To say I'm not a soccer fan is, well, not an understatement, but it's accurate. I grew up with baseball. The first time I ever heard my knees pop was during third grade, at baseball practice, while learning how to slide across bases in a bumpy grass field near Pioneer Park. (I still can't slide. I kind of just... fall. On the base.) I played on a boys team with my best friend in Ferndale, sported a bowl cut and cussed like a pirate so other kids wouldn't pick on us. I wasn't super talented at the sport in particular; I mainly kept the outfield laughing.

Soccer was something one step closer to skiing, something I didn't understand. Besides, soccer players don't get to hit anything. I've always been partial to sports that involve not just running, but also a club of some sort, a bat, a racquet, and the smacking of other objects, the harder the better. My oldest sister tried to teach me how to play tennis when I was in middle school. Once I realized I couldn't hit the ball as hard as I wanted, that you had to aim, of all things, I decided to lose touch with that sport too (at least, until I discovered racquetball about fifteen years later. That's a game I can get into).

Eventually, I became engrossed with the physical demands of dance, and I slipped slowly from sports to the arts. I went to college and got really into theatre, decided I didn't much like actors, and got really into writing.

Fast forward almost ten years, to today, when I live in Colorado Springs, and my best teaching buddy, Audrey, is obsessed with soccer. Having lived in Britain for about seven years, "footie" is all this girl talks about. The World Cup blows her mind every four years. She knows the name of everyone who's stepped onto the pro field. Because I like Audrey, and I value our friendship, I promise her that I will watch at least one soccer match with her down at McCabes, a local Irish pub.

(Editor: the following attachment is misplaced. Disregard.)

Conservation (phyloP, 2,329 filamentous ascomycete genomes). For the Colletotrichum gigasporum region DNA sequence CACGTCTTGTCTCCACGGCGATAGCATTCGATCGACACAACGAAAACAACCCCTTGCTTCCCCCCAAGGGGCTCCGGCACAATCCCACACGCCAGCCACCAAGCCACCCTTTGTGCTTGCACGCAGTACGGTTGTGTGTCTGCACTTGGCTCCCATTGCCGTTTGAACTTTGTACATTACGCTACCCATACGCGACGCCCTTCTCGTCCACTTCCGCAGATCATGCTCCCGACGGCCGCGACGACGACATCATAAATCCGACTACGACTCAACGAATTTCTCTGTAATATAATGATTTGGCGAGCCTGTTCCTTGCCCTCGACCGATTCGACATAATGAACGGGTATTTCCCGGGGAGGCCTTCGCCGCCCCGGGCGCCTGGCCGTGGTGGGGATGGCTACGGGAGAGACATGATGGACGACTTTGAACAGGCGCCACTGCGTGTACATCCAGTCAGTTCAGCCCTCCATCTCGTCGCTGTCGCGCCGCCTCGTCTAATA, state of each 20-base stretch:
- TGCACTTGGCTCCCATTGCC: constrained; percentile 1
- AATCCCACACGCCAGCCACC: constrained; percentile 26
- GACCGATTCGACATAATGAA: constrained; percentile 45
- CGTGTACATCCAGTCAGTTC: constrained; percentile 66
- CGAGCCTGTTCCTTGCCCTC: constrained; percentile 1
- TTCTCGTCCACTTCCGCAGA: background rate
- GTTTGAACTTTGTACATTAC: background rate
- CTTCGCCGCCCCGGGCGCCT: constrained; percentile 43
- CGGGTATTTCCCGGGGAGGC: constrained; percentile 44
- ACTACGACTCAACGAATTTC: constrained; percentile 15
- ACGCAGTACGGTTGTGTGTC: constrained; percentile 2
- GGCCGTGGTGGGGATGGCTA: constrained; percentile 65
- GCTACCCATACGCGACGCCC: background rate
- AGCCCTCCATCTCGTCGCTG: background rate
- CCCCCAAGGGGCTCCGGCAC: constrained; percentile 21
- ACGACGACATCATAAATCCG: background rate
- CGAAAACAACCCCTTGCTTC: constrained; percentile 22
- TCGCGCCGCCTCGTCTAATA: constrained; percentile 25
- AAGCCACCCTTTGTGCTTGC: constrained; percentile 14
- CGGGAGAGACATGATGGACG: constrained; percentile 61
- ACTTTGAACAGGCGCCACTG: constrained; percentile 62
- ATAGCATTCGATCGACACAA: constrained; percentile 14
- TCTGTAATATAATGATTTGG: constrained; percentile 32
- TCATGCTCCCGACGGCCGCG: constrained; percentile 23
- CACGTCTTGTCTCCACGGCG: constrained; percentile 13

First match was about a week ago, between... um... I don't remember. Uruguay and someone else. I brought my poetry textbook and planned lectures. B- for effort.

I swear up and down that I will watch the World Cup final between the Netherlands and Spain. I promise not to bring my textbooks. Of course, as usual, I show up a little late and squeeze into the seat that's been saved for me RIGHT IN FRONT OF THE FLAT SCREEN next to Audrey and about a hundred other fans. I spend a lot of time wondering which players will take on shampoo endorsements after the Cup ends; some of them have just beautiful hair, long and curly and bronze. Audrey snaps me out of it, tells me that Paul, the psychic octopus in Oberhausen, Germany, has predicted that Spain will win. Wait... what? A psychic octopus?

This is something I can get into.

Unfortunately, Audrey is yelling at the television every 60 seconds and can't answer all my questions right away. Who is this Paul? Where did he come from? (Apparently he was hatched in Britain but now lives in a German aquarium.) Why do people believe his predictions? (Turns out he's been spot on with all of them.) Audrey mentions he's had death threats from other countries. That the Italians are claiming he really belongs to them, and his name is Paolo.

I manage to watch the rest of the final match, though I'm outside on the phone with Tom when Spain scores the winning goal. I can see everybody's reactions through the sticky windows: the Dutch fans with their orange face paint and wigs, slumping on their bar stools; the rogue Spanish supporters punching air and hugging each other. And Audrey, in the front, leaning back in her chair and sighing happily.

Conditions are perfect for a poem.

(poem temporarily pulled for submission purposes 7/28/2010)